For the first time in a long time, Meghan Linsey is writing with regularity. The female half of once-engaged country duo Steel Magnolia has disconnected from the obligations that came with bringing that collaboration to an end. After some rest -- lots of rest -- and with a new creative (romantic) partner she's stepped forward with a sound that's familiar and distinct.

Like gin needs tonic, Lindsey and Joshua Scott Jones seemed to need each other in life and music. She the strong beautiful stem that held his unpredictable nature upright -- he the charismatic flower, the chance-taker that fans gravitated toward.

I’m definitely riding that line and thinking I may get out of the country thing a little bit.

“I feel like with Josh, there was definitely some magic there," Lindsey matter-of-factly tells Taste of Country. "We wrote some great songs."

"There was also a lot of compromise going on.”

So what happens when you separate two voices so unique they could seemingly only work together? Can you pluck a flower from its stem and watch both blossom?

Seriously, does anyone sip gin without tonic?

"Hope is a four-letter word / Make that money watch it burn"

Chart success shouldn't define Steel Magnolia, because radio airplay has historically rewarded vanilla. Balance along the yellow line on Country Main St. and you'll build a house of Gold or Platinum.

Meghan Linsey
Rick Diamond, Getty Images

Stray to the sidewalks or the winding dirt paths, flirt with the gutter ... honestly, no one knows what to do with you and indecision becomes a silent, damning condemnation. Steel Magnolia released four singles: one Top 5, two inside the Top 30 and one that didn't crack the Top 40. They weren't superstars, but they developed a loyal following by performing songs like 'Ooh La La' and 'Eggs Over Easy' live. In a word, they were ... different.

"I think it’s hard to be country when you’re an artist who has substance," Linsey says, laughing. "I know that’s terrible. It sounds terrible.” She's talking about herself, but also good friend and co-writer Emily West, a former country newcomer that years later took a leap from the format and became a finalist on 'America's Got Talent.' Will Linsey follow?

She's seated on a light blue exercise ball, wobbling somewhat nervously on the carpet in her producer/boyfriend Tyler Cain's cozy Music Row studio. The impenetrable confidence that wraps her on stage hangs from the coat rack. But Linsey is now strong enough to speak her mind without it.

The bawdy details of why and how Steel Magnolia broke up may best be left hidden. One day she and Jones may tell all, but what's the point? Aren't both far more interesting when you're left wondering why their white-hot romance cooled so quickly? His addiction certainly played a role ... probably. But both have moved on. Both have lived on.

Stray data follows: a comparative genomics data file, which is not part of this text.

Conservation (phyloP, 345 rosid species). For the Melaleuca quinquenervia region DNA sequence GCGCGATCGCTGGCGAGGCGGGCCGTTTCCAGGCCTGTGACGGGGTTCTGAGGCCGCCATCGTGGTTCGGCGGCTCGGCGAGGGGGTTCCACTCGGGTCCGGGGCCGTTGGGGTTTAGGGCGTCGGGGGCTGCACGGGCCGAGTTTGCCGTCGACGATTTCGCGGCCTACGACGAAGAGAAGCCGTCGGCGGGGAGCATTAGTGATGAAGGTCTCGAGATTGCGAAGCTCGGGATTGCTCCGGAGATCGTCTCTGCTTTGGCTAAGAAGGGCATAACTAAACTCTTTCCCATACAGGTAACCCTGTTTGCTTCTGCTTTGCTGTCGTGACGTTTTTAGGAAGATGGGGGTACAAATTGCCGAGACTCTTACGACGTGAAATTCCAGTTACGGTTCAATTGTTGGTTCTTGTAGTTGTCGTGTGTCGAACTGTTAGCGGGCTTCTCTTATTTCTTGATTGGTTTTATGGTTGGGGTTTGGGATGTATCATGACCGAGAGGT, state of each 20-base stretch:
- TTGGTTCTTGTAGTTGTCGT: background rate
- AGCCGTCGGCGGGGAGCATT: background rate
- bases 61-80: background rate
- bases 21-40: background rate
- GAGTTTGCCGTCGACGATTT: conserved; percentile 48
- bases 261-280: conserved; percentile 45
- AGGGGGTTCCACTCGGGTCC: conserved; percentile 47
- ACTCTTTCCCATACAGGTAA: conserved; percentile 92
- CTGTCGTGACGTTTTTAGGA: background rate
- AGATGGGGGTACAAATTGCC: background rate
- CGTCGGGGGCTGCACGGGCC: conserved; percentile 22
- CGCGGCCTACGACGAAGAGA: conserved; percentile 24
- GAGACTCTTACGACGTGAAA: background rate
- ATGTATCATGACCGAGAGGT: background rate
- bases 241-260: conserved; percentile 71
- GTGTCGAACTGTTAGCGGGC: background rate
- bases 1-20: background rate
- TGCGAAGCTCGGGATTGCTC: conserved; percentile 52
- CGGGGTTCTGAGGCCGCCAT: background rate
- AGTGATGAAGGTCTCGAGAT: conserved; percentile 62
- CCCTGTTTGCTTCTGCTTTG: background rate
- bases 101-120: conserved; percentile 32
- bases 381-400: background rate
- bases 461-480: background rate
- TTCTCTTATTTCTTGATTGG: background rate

"I feel something so right / Doing the wrong thing ..."

Linsey offers one nugget toward the end of her conversation with ToC, saying the advice she'd tell her 18-year-old self would be to find someone that treats her well. She smiles at Cain -- seated behind her -- as she says that. A few details will inevitably come out in her songwriting, but aside from one ballad ('Cocaine and Jesus') the recently released EP is surprisingly peppy. Her sassy side steps forward on songs like 'Mess' and 'Good Boy Bad.' That's what defines the project, but there's something else: freedom.

“It was very freeing, I felt like," she says of creating the EP. "Because I didn’t feel like I had to cater to anybody else.”

That may mean a duet partner, but it also means a record label. As an independent artist she's forced to finance and promote her own music (a PledgeMusic campaign accomplished both), but she's also able to pick which road she'll travel along. There's nothing obligating her to put out another country album.

“I’m definitely riding that line and thinking I may get out of the country thing a little bit," she admits.

I think it’s hard to be country when you’re an artist who has substance," Linsey says, laughing. "I know that’s terrible. It sounds terrible.

OK, before any of her country fans freak out, they should know that Linsey isn't turning her back on Nashville necessarily. At least not now -- she just wants to experiment. She's enjoying playing with sounds and styles and arrangements, and it's working. Her cover of 'Counting Stars' and the video that accompanied it were captivating. 'Try Harder Than That' with rapper Bubba Sparxxx stretches her even further, but the fabric holds.

There's also a very practical reason she's toying with other formats. Like West and countless other females who've looked at what's happening to women in country music and shuddered, Linsey's got bills to pay. Only a fool would keep bringing their product to the same store again and again only to be turned away knowing the answer may never change.

" ... I feel something so wrong / Doing the right thing"

It's been five years since Linsey and Jones won CMT's 'Can You Duet.' The Ponchatoula, La. native lived and performed as a solo artist in Nashville for six years before that, so handling a crowd on her own is no issue.

“I’ve been here for almost 11 years and I still get lost in Nashville," she says. "I have to use my GPS."

Where will it lead her in 2015? It's not clear right now, but the roads that lead out of town are open if she wants to close her eyes and follow.

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